European and Chinese doctoral education from the perspectives of objectives, methods, and structures and characteristics
Doctoral education is a major priority of higher education in China and European countries. Due to the different educational systems and their specific political, economic and educational background, doctoral education in China and European countries has its own characteristics. This article aims to provide a short overview of doctoral education of the two areas from 4 perspectives: objectives, methods, structures and characteristics.
The objectives of PhD programs in both China and European countries are similar. This mainly includes:
In China, most PhD programs last for 3 and more years. At most European universities, PhD programs last typically 4 to 5 years. Most PhD programs in European countries are held by the combination of individual education and structured programs. In some countries, organizations of doctoral education are mixed by individual education structured program and doctoral and graduate research schools. While in China the programs of doctoral education are held by HEIs or Academies of Sciences individually or collaboratively.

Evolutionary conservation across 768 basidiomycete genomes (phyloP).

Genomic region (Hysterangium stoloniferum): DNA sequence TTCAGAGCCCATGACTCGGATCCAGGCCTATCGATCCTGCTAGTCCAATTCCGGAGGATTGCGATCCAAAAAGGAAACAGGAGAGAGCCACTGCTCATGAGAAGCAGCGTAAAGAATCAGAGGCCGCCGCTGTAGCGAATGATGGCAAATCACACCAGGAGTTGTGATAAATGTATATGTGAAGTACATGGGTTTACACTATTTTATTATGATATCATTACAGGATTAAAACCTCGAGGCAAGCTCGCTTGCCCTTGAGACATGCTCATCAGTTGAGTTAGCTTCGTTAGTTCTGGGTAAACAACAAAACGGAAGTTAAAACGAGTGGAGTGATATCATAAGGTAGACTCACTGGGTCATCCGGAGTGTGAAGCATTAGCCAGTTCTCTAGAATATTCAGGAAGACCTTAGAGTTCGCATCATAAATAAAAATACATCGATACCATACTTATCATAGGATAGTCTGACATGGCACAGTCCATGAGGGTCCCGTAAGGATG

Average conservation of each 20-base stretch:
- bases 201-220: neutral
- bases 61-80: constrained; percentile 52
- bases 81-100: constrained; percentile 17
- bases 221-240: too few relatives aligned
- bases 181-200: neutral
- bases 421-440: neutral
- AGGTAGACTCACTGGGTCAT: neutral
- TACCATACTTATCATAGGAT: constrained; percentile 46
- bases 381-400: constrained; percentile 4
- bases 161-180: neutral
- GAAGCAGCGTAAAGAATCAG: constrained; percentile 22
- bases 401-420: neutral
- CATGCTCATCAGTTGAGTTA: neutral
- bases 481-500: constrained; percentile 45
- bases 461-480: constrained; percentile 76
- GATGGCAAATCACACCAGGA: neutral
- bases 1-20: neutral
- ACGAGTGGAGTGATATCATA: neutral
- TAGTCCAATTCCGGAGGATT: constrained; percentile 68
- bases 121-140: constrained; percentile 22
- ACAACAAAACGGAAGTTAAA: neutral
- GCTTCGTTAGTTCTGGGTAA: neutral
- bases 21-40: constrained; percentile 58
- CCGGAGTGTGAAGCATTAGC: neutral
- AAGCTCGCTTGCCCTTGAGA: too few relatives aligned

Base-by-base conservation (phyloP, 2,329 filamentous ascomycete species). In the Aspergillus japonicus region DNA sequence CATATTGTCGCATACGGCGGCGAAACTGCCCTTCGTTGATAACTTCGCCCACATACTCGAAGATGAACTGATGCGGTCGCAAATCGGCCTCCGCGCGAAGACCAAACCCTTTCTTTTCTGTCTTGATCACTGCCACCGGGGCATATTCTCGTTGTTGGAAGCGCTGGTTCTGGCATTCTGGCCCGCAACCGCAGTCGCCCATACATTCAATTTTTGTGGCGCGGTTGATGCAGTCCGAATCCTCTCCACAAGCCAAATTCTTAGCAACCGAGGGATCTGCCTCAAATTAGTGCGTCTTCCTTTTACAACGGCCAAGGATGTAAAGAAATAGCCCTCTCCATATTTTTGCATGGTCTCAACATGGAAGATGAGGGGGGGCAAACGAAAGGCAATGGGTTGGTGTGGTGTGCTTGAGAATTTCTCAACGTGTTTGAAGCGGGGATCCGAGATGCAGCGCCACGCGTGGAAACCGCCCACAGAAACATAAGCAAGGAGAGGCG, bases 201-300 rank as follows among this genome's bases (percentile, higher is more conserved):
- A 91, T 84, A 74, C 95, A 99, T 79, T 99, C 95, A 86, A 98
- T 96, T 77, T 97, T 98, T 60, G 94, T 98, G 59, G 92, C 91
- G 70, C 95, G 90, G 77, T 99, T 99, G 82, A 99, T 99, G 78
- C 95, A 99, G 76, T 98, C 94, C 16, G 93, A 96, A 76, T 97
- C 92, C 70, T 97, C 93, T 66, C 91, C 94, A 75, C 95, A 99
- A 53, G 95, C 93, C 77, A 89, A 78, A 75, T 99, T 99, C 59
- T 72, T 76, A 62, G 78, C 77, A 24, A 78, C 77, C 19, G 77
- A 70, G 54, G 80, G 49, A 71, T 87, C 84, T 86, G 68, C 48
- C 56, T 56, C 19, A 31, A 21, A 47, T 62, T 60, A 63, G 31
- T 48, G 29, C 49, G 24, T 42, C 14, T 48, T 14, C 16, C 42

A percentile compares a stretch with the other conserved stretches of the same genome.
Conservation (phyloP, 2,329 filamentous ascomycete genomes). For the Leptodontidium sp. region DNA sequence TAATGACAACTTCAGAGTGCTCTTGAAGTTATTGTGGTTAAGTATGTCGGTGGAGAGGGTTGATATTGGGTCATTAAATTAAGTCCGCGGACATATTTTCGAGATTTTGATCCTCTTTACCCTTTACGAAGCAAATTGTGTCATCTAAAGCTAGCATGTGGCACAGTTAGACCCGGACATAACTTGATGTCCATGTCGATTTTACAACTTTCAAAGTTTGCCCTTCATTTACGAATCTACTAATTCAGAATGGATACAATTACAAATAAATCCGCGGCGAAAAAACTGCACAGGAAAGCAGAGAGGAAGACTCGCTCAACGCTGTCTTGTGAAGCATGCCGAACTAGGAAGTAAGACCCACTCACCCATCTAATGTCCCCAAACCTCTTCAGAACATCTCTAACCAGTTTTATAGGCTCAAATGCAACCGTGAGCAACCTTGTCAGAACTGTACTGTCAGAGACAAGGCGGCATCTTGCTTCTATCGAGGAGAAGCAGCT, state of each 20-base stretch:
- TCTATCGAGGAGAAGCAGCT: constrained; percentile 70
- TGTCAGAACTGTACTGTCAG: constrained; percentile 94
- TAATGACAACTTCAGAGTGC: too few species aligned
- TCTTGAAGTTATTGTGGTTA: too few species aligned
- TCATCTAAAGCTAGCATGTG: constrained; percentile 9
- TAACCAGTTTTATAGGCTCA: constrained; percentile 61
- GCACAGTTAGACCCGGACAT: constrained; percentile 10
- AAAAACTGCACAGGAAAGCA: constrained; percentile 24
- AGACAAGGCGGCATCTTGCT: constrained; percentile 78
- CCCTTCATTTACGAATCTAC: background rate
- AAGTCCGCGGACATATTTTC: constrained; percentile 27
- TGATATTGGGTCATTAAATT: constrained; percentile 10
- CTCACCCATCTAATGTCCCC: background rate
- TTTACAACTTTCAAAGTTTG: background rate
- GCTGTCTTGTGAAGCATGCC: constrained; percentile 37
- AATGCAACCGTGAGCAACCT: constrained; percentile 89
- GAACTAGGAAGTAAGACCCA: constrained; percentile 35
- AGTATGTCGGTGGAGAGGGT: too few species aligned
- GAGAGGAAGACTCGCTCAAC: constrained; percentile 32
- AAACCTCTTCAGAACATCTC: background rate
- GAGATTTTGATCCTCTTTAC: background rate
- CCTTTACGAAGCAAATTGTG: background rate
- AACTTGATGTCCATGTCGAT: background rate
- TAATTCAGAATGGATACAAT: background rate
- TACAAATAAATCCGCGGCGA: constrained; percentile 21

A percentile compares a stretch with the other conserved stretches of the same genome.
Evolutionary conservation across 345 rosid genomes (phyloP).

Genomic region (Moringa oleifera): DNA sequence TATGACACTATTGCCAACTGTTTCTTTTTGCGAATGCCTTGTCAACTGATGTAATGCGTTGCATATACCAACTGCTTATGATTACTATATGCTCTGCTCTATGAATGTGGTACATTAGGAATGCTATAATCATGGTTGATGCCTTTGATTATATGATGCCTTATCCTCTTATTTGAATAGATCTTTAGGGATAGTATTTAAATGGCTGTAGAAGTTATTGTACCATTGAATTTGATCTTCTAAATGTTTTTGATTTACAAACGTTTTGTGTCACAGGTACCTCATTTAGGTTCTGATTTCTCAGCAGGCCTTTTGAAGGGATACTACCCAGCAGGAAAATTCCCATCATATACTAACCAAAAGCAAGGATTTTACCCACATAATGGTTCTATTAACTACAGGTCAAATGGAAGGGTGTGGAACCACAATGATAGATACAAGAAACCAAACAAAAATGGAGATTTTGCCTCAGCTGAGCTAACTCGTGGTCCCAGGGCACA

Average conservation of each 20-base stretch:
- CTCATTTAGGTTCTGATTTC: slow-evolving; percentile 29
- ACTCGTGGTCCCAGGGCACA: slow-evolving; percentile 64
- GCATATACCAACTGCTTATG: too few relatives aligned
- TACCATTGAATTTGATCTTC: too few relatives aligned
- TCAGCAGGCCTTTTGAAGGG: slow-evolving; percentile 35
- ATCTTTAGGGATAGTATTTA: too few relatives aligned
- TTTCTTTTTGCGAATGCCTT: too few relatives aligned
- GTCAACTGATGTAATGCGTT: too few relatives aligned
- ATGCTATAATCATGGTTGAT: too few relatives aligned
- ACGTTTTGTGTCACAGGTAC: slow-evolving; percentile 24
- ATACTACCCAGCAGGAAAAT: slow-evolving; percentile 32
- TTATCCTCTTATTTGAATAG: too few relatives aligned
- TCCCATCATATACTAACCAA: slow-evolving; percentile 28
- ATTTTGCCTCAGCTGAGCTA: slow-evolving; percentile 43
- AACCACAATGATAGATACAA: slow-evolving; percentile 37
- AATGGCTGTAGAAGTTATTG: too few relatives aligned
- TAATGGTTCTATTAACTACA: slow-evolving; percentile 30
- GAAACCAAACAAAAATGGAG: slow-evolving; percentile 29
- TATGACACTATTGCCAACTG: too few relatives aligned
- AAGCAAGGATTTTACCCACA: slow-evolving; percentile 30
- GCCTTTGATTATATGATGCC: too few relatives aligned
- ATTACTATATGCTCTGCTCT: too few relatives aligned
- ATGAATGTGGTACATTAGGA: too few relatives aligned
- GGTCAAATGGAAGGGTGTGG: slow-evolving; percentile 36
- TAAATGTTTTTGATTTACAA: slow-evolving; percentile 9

For Chinese professors they can only recruit PhD students according to approved ‘quotas’. The organization that can decide the amount of recruitment is the Ministry of Education. There is also a standard exam to select PhD students. English, Marxism and the expertise knowledge will be examined in this examination. While in Europe, each professor can recruit by themselves without any standard exams.
The doctor training models are similar in China and Europe. They all largely rely on supervisors’ guidance rather than courses. However, doctoral students in China traditional need to follow compulsory courses, such as Marxism, English and a certain number of subject courses before they undertake doctoral research. While European doctor researchers mostly don’t have compulsory courses, while they may have opportunities to select optional courses. In China, 77.1% PhD students have only one supervisor, and 12% of them have 2 supervisors, 10.3% of PhD students they are guided by a group of professors. While in Europe, most PhD students have two and more supervisors in the Supervising Committee or Guidance Committee.
European universities are encouraged to enhance their efforts to support mobility at doctoral level within the framework of inter-institutional collaboration as an element of their broader international strategy. International mobility, including transsectoral and transdisciplinary mobility should be recognized as having an added value for the career development of early stage researchers. Chinese doctoral education is still left behind on this aspect.